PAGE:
Advanced Biofuels Canada announced the release of the Biofuels in Canada 2021 (BIC) report, with full open-source access to Canadian market data for renewable, low-carbon, and conventional fuels.
This report is fifth in a series commissioned annually by Advanced Biofuels Canada and independently authored by Navius Research, a leading energy and environment quantitative market analysis firm. It provides an evaluation of Canadian renewable and low carbon fuel policies and their impact on fuel consumption, greenhouse gas (GHG) emissions reduction, and consumer costs.
“Canadians need a timely, accurate window into the demand and supply of transport fuels, especially for the growing share of advanced biofuels. The 2021 BIC report continues to evolve to keep pace with our dynamic fuels sector and it has become an indispensable resource for industry, policy makers, and researchers. The impact of emerging practical solutions, such as electric mobility and refinery co-processing, are new to this report, and we’ll continue to expand the scope of the research to track the market transformation away from fossil fuels,” said ABFC President, Ian Thomson.
The annual report calculates the volumes of renewable and petroleum transportation fuels consumed in each Canadian province, and characterizes these calculations by fuel type, feedstock, and carbon intensity. Clean fuels profiled include ethanol, biodiesel, and hydrogenation-derived renewable diesel (HDRD); bio-based feedstocks co-processed with crude oil in a conventional refinery are also analyzed.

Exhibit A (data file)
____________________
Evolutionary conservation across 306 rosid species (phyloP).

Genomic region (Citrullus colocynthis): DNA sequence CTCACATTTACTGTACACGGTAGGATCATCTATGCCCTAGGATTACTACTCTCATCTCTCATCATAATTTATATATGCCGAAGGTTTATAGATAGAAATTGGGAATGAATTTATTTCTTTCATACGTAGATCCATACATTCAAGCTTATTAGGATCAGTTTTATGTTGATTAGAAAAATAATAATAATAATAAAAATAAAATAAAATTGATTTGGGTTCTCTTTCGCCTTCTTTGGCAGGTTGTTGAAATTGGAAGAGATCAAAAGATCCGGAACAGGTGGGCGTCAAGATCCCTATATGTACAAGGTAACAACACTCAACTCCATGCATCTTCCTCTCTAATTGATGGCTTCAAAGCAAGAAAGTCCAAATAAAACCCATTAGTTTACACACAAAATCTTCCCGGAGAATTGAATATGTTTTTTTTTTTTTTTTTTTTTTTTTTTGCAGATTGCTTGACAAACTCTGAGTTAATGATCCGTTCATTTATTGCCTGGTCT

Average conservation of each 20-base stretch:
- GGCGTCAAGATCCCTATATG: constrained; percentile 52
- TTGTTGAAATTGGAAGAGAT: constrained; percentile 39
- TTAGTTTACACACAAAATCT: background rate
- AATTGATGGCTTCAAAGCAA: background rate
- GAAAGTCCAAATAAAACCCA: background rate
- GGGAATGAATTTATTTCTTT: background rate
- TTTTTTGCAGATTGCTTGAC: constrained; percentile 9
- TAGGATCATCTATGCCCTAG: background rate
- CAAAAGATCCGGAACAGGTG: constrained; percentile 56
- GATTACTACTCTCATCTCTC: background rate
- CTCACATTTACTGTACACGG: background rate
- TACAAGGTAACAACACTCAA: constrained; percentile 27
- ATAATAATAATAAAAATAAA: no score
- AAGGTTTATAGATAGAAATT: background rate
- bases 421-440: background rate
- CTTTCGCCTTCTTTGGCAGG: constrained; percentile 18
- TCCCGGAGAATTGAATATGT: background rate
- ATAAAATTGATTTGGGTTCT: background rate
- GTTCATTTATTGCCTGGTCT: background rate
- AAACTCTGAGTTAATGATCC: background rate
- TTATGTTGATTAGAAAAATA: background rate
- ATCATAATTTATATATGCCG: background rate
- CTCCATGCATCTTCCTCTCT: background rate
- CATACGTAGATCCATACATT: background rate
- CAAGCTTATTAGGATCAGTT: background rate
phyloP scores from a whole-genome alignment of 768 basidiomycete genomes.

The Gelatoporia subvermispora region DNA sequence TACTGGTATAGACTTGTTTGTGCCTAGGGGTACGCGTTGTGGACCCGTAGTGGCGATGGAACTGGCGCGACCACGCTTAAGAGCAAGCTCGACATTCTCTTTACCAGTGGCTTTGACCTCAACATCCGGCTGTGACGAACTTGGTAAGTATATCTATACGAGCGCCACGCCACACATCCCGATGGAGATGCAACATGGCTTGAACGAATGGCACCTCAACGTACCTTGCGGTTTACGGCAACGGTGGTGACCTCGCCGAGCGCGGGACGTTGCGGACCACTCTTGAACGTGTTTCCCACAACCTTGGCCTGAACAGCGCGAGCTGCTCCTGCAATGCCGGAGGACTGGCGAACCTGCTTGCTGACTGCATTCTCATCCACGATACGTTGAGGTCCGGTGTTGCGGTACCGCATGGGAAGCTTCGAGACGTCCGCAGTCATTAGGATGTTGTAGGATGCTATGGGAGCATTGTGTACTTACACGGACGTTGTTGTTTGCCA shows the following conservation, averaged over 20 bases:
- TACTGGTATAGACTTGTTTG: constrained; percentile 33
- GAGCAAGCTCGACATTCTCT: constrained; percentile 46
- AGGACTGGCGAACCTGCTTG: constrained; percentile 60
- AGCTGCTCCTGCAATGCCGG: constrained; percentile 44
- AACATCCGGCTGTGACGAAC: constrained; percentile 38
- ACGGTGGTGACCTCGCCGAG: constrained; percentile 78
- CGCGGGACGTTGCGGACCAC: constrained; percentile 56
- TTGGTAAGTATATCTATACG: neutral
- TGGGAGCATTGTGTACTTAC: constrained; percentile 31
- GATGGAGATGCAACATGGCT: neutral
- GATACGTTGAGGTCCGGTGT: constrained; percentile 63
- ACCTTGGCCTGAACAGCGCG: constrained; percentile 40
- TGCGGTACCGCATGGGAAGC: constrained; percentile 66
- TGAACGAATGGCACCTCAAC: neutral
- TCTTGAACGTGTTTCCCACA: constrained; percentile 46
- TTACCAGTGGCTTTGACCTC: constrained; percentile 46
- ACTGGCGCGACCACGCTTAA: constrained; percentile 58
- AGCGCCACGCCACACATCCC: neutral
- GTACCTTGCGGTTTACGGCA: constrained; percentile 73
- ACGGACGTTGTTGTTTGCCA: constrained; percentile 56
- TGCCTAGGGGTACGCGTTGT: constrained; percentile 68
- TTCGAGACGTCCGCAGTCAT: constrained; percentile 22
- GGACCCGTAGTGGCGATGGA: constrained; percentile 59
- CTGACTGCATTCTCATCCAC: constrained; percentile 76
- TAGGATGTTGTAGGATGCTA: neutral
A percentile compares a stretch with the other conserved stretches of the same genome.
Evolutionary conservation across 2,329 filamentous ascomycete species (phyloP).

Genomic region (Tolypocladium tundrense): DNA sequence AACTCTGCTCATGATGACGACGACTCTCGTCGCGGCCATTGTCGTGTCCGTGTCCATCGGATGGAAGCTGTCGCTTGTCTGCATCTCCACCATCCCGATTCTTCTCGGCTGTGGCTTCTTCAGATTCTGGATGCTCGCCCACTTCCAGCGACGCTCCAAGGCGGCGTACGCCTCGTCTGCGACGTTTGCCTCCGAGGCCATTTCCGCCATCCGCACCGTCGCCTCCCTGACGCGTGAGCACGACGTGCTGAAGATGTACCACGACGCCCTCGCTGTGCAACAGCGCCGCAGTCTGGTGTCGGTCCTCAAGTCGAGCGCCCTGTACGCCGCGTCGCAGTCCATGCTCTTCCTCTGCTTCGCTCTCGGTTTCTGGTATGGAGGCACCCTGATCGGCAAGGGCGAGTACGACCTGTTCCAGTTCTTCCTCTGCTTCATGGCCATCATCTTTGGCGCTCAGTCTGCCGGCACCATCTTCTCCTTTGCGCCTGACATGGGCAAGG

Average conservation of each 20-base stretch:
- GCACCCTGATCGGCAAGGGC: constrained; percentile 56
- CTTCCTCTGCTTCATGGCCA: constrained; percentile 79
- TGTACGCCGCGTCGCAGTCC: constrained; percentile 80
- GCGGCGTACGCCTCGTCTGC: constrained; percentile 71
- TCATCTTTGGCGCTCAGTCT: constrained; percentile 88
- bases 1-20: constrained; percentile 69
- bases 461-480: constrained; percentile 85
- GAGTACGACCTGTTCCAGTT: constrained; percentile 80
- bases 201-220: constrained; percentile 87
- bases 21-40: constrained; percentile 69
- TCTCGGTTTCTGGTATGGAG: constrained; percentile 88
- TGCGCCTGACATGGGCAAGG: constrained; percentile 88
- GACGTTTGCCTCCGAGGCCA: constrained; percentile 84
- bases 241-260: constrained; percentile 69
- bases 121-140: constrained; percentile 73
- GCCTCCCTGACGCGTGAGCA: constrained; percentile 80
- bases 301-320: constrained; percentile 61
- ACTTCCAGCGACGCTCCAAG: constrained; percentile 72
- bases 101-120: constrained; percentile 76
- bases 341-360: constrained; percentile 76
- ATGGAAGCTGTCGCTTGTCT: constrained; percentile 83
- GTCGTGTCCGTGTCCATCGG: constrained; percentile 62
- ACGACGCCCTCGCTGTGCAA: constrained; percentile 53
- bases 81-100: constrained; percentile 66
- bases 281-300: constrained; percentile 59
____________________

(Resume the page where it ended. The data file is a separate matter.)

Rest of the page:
New analyses in the 2021 edition also include: estimated results for 2020; an update on the impact of light-duty electric vehicles on fuel consumption and GHG emissions; and the estimated contribution of co-processed fuels on fuel consumption and GHG emissions.
The report’s highlights for the past decade (2010-2019) include:
• Biofuel consumption increased as follows: ethanol (+75 percent; to 2,985 ML), biodiesel (+191 percent to 360 ML), and renewable diesel (+1,077 percent to 432 ML).
• Annual avoided greenhouse gas emissions from biofuel consumption increased from 2.1 Mt in 2010 to 6.4 Mt in 2019 (+205 percent). Total avoided emissions were 47 Mt CO2e.
• Biofuel consumption in Canada has reduced consumer fuel costs by $2 billion.
• Volumetric taxation of biofuels and the improper application of carbon taxes on biofuels have generated surplus tax revenues to governments of $2.4 billion. Fair taxation of biofuels would have reduced consumer fuel costs by $231 million in 2019.
• In 2019, the national blending rate for ethanol in gasoline was 6.5 percent, and biodiesel and HDRD blends totaled 2.9 percent in diesel fuels.
“The report makes a clear case for new action by federal and provincial governments to strengthen renewable and low carbon fuel regulations to increase renewable content in fuels. Canada can’t meet 2030 or 2050 transportation GHG goals without significantly increasing low-carbon biofuel content in gasoline and diesel; our fuel regulations have proven affordable and effective in reducing greenhouse gases. But, taxing these fuels on a volumetric basis is perverse; it makes low-carbon fuels more expensive than fossil fuels and slows our transition off of fossil fuels,” stated Thomson. “Investments in new and expanded production of advanced biofuels and non-fossil synthetic fuels are poised to boost Canada’s cleantech sector and add new jobs across the country, but we need to align the fuel tax systems and strengthen the regulatory signals to hit our targets.”
The full report and data tables are available at: https://www.naviusresearch.com/publications/2021-biofuels-in-canada/